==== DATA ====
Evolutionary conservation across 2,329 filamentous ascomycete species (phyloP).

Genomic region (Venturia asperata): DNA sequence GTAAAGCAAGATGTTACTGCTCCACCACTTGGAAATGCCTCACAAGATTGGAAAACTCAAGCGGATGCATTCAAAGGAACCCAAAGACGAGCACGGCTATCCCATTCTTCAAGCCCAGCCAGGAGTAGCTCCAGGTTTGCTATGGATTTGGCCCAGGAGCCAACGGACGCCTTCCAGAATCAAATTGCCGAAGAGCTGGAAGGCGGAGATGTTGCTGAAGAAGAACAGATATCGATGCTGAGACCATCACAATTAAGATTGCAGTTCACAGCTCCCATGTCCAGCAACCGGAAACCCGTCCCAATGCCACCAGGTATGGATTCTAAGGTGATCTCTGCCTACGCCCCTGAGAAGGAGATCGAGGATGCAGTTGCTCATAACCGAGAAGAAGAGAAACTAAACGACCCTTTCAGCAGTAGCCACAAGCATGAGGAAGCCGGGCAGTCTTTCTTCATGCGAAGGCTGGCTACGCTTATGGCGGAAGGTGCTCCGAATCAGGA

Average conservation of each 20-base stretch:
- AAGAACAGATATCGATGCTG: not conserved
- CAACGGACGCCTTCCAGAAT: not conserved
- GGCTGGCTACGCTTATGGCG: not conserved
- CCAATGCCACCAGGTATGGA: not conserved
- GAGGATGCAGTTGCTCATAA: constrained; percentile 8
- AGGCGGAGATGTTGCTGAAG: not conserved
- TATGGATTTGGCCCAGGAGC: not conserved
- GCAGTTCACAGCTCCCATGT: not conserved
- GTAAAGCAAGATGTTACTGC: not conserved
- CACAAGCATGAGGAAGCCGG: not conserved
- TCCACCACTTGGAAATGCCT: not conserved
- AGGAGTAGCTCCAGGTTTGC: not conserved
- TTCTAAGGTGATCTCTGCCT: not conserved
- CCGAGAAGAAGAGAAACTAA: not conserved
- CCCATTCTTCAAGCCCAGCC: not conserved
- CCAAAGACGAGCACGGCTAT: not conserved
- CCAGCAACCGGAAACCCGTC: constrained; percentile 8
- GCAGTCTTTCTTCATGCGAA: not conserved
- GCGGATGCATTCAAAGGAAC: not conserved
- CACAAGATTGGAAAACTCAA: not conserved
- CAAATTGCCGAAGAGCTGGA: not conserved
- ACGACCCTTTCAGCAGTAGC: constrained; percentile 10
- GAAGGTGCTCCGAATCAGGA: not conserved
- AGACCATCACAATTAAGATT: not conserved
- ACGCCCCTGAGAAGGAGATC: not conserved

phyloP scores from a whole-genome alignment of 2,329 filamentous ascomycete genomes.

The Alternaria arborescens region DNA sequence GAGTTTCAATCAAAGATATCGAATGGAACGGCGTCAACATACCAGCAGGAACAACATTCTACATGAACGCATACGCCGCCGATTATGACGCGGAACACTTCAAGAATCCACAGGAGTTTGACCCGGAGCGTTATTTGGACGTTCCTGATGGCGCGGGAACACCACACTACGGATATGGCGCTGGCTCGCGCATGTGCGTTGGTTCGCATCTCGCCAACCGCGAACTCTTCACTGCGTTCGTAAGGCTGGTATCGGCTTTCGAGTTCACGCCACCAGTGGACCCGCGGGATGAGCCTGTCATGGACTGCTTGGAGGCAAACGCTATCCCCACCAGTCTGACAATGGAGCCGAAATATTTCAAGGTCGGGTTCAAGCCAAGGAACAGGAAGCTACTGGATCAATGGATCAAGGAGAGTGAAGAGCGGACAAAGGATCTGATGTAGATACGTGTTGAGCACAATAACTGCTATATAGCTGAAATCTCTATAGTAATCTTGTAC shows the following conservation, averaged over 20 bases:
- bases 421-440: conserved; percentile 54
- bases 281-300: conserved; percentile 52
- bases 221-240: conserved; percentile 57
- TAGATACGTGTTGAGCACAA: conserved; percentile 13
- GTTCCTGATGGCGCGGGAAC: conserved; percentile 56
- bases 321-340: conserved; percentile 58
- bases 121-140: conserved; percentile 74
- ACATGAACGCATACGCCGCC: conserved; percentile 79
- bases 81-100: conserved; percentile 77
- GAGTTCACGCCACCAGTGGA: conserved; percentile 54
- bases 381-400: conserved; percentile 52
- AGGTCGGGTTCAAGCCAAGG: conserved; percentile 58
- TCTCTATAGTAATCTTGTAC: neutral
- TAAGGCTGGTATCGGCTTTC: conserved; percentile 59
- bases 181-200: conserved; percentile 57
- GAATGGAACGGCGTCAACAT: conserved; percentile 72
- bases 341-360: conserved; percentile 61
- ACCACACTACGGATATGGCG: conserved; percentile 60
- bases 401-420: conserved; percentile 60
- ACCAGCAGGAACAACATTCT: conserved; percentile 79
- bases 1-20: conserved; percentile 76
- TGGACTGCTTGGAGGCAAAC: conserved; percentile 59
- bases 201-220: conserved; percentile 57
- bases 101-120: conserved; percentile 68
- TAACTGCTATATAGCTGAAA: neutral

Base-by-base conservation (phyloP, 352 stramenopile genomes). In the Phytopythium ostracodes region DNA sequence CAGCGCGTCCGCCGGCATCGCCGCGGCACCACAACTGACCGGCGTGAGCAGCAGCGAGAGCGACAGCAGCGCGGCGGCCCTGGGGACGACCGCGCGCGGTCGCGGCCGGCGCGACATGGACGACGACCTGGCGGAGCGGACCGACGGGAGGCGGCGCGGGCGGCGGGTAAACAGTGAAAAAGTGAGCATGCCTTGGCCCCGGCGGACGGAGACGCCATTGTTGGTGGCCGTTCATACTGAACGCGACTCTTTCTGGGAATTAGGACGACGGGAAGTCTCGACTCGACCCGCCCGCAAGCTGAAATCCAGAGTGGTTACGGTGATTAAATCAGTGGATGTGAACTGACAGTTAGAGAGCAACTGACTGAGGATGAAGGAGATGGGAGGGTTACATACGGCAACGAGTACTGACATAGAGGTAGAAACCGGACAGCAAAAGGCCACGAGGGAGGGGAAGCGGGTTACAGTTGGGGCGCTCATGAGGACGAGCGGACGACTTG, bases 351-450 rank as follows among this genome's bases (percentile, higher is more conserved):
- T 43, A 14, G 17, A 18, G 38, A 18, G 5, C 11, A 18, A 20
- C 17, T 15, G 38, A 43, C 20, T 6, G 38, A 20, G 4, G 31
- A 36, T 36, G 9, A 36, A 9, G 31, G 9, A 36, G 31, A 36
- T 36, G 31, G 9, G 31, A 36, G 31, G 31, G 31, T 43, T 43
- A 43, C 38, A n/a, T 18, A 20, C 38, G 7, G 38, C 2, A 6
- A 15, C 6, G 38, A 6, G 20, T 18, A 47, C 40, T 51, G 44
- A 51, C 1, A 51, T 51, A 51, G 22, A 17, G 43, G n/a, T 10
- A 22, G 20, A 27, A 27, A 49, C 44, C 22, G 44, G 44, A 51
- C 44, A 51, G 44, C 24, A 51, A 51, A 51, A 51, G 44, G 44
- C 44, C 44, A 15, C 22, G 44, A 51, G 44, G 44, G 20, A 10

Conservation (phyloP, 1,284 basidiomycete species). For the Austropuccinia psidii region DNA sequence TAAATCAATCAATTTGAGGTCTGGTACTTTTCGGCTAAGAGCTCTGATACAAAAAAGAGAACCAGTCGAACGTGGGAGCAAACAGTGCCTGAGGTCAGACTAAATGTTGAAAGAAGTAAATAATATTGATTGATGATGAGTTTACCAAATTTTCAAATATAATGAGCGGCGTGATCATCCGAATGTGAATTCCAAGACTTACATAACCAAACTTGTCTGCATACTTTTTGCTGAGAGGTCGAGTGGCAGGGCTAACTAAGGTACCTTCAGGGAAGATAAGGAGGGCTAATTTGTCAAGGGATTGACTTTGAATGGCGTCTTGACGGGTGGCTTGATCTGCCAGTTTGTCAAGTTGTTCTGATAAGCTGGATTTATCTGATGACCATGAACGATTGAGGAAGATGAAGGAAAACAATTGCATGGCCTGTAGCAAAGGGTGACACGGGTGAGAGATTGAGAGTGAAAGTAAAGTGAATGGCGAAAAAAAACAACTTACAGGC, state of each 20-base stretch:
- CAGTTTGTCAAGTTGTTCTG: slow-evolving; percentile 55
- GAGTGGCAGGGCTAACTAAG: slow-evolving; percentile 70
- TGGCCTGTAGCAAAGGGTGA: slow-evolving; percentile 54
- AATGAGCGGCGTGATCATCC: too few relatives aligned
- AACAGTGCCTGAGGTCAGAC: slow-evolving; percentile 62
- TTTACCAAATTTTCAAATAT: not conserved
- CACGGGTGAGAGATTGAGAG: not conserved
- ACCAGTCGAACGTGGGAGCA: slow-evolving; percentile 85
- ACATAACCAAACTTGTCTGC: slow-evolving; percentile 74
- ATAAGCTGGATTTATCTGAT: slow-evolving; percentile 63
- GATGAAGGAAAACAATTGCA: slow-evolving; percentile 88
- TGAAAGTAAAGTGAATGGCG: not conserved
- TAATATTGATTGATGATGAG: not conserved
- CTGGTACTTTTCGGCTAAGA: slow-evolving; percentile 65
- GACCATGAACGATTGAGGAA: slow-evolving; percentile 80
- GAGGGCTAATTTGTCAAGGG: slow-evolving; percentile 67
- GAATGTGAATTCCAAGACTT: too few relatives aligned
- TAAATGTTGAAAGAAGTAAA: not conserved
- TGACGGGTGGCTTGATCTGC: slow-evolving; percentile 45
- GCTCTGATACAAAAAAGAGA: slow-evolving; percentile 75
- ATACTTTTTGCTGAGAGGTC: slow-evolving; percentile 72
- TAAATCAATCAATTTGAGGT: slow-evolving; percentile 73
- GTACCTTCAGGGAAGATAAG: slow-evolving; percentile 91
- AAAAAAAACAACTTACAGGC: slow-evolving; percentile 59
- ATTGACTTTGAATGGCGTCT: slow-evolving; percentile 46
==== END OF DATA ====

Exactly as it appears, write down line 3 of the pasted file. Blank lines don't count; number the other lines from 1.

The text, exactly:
Average conservation of each 20-base stretch: